Cool, wet spring leads farmers to consider prevent plant
Farmers need to pencil out the returns.
WORTHINGTON — Many farmers are concerned about the cool spring weather and cold soil temperatures. Usually, farmers have started planting by now. Hopefully, the weather will warm up and planting will progress.
Farmers have started to discuss prevented planting. As the planting season goes on, farmers will have to decide whether to plant or not to plant. Final planting dates for corn producers are May 25 (northern Minnesota) and May 31 (southern Minnesota). June 10 is the final planting date for soybeans for the whole state.
If you decide not to plant, there is a formula to use to determine your prevented planting rate. There is a simple payment rate of $5.90, multiplied by your APH and your insured percentage multiplied by 55% to get your prevented planting rate for corn. For example, 85% coverage is $5.90 *180 bushels (APH)*.85 *.55= $496.49 per acre payment less premium. For soybeans: $14.33*50 bushels (APH)*.85 *.60=$365.42 per acre payment less premium.
For every day after your final planting date, your coverage declines by 1%. If you planted corn on June 9, your coverage level would decrease by 9% from 85% coverage to $5.90 *180 *.85=$902.70, to $5.90 *180 *.85 *.91=$821.46, with crop yield potential expected to be lower by at least 36 bushels to 144 bushels. Selling these bushels for $7.15 cash in the fall would gross $1,029.60 and there would be no crop insurance payment. There would also be higher drying costs and lighter test weights with this example.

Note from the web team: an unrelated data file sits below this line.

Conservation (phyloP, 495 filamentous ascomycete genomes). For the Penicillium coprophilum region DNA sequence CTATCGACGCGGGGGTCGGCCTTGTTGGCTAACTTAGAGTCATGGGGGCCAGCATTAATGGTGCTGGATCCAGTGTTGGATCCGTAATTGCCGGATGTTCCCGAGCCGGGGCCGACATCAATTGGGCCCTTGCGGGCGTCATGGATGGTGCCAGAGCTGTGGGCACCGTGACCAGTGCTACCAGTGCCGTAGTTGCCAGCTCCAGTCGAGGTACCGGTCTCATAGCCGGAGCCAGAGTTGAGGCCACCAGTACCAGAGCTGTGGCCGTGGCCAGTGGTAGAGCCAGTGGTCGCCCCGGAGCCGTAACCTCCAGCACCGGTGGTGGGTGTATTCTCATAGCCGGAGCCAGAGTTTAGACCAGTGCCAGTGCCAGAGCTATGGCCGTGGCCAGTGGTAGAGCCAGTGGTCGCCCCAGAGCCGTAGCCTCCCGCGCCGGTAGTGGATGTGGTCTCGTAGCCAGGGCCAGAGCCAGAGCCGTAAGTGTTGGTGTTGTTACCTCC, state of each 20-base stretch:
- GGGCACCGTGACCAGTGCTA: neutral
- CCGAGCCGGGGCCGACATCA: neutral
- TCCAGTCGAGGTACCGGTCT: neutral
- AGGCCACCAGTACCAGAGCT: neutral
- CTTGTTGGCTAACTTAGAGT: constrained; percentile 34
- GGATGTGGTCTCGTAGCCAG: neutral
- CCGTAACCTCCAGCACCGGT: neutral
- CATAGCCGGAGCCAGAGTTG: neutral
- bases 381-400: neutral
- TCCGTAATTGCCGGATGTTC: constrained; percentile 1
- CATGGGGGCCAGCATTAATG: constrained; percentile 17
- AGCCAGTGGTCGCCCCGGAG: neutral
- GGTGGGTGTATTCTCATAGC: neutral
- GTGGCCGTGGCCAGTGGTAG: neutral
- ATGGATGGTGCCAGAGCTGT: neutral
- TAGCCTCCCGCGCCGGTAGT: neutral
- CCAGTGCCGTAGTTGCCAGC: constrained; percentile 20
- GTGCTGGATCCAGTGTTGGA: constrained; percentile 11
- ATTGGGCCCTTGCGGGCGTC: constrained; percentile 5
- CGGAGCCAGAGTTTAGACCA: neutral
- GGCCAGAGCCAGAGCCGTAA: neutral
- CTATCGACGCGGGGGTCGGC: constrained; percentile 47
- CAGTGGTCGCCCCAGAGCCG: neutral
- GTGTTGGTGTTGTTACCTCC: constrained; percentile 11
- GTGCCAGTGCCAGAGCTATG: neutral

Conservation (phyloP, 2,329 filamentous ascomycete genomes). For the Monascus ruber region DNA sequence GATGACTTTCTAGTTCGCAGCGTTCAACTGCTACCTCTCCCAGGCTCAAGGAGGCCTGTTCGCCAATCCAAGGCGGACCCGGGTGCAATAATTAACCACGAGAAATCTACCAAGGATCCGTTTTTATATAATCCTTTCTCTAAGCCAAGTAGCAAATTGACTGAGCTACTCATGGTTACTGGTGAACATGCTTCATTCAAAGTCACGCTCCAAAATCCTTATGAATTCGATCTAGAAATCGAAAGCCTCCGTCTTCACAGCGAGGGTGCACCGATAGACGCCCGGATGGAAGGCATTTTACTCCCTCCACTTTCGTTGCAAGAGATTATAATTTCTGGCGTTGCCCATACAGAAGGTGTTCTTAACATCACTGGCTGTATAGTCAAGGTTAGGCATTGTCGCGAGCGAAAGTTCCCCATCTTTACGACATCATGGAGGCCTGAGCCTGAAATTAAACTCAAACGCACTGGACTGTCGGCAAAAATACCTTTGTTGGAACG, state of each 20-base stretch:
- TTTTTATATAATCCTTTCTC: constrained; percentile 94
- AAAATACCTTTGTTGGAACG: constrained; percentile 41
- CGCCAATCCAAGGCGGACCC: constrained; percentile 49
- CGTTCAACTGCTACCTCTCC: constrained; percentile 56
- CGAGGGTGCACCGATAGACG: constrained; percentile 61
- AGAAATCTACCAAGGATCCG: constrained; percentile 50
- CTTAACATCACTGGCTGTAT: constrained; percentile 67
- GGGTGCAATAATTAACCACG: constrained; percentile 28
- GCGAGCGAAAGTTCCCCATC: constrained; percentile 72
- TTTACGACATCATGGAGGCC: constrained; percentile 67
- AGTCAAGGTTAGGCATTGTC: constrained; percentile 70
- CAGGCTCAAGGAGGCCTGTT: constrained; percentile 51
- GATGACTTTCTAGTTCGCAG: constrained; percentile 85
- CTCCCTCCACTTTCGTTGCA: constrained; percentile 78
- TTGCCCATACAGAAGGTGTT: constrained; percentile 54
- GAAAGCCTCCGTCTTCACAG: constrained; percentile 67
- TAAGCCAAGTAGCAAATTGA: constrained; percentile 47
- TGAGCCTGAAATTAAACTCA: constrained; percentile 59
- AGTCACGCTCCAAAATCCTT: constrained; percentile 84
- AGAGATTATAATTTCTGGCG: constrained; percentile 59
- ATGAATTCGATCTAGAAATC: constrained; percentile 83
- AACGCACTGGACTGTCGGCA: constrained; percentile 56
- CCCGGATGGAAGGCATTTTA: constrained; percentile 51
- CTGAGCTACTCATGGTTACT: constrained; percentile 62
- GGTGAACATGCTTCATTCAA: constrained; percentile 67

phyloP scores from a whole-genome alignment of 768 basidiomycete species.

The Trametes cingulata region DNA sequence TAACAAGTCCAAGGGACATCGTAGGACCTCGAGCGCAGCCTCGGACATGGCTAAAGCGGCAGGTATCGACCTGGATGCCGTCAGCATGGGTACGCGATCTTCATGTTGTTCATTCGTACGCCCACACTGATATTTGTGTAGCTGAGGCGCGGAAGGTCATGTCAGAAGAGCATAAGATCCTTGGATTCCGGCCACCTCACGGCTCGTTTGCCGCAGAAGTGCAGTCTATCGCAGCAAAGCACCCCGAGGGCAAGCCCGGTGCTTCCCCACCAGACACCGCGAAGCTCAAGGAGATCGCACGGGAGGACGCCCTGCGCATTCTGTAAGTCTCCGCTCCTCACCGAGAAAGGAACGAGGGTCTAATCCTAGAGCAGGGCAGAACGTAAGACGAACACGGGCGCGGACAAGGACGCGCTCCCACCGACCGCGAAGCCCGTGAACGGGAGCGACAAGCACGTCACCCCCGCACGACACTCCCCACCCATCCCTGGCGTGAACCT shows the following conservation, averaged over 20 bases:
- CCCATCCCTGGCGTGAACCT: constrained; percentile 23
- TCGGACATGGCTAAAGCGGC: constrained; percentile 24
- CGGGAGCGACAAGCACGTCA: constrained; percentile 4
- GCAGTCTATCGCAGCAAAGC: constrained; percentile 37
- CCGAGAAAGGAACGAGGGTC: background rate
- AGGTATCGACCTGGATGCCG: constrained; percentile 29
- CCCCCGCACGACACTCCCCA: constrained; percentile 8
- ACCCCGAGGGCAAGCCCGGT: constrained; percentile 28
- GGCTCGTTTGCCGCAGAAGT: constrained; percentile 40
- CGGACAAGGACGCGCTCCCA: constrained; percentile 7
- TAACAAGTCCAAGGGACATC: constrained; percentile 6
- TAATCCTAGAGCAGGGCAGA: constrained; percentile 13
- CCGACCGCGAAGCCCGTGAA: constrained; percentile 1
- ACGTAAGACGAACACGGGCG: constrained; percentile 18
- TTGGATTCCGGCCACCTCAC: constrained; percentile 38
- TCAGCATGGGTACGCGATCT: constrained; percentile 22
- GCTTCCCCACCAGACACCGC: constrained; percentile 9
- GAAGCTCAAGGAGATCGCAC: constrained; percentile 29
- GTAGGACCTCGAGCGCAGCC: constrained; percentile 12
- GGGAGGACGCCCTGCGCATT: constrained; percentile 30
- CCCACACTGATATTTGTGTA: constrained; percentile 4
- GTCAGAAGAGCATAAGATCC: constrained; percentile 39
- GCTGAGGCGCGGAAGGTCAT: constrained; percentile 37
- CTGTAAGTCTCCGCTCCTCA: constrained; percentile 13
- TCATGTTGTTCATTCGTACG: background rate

If you decide to plant soybeans on June 15, your coverage will go down by 5%. Your coverage would drop from $14.33 *50 bushels *.85=$609.03 to $14.33 *50 *.85
*.95=$578.57. What will your actual yield project be on June 15? Less than 35 bushels? Thirty-five bushels at $14.64 or a total of $512.40 per acre. There would be an insurance payment in this example of over $66.17 per acre with total costs per acre projected at $551 per acre.
If a farmer chooses the prevented plant option, the yield used for their APH will not be affected unless a second crop is planted. The yield used for 2022 would be 55% of farm corn APH and 60% of soybean APH. The current fall prices available show a farmer would be able to cover their cost by planting, even past the final planting date.
There is a spreadsheet that shows the impacts on income based on several scenarios at extension.iastate.edu/agdm/crops/html/a1-57.html. Search University of Minnesota Extension’s website for more information at extension.umn.edu and type prevented planting in the search box.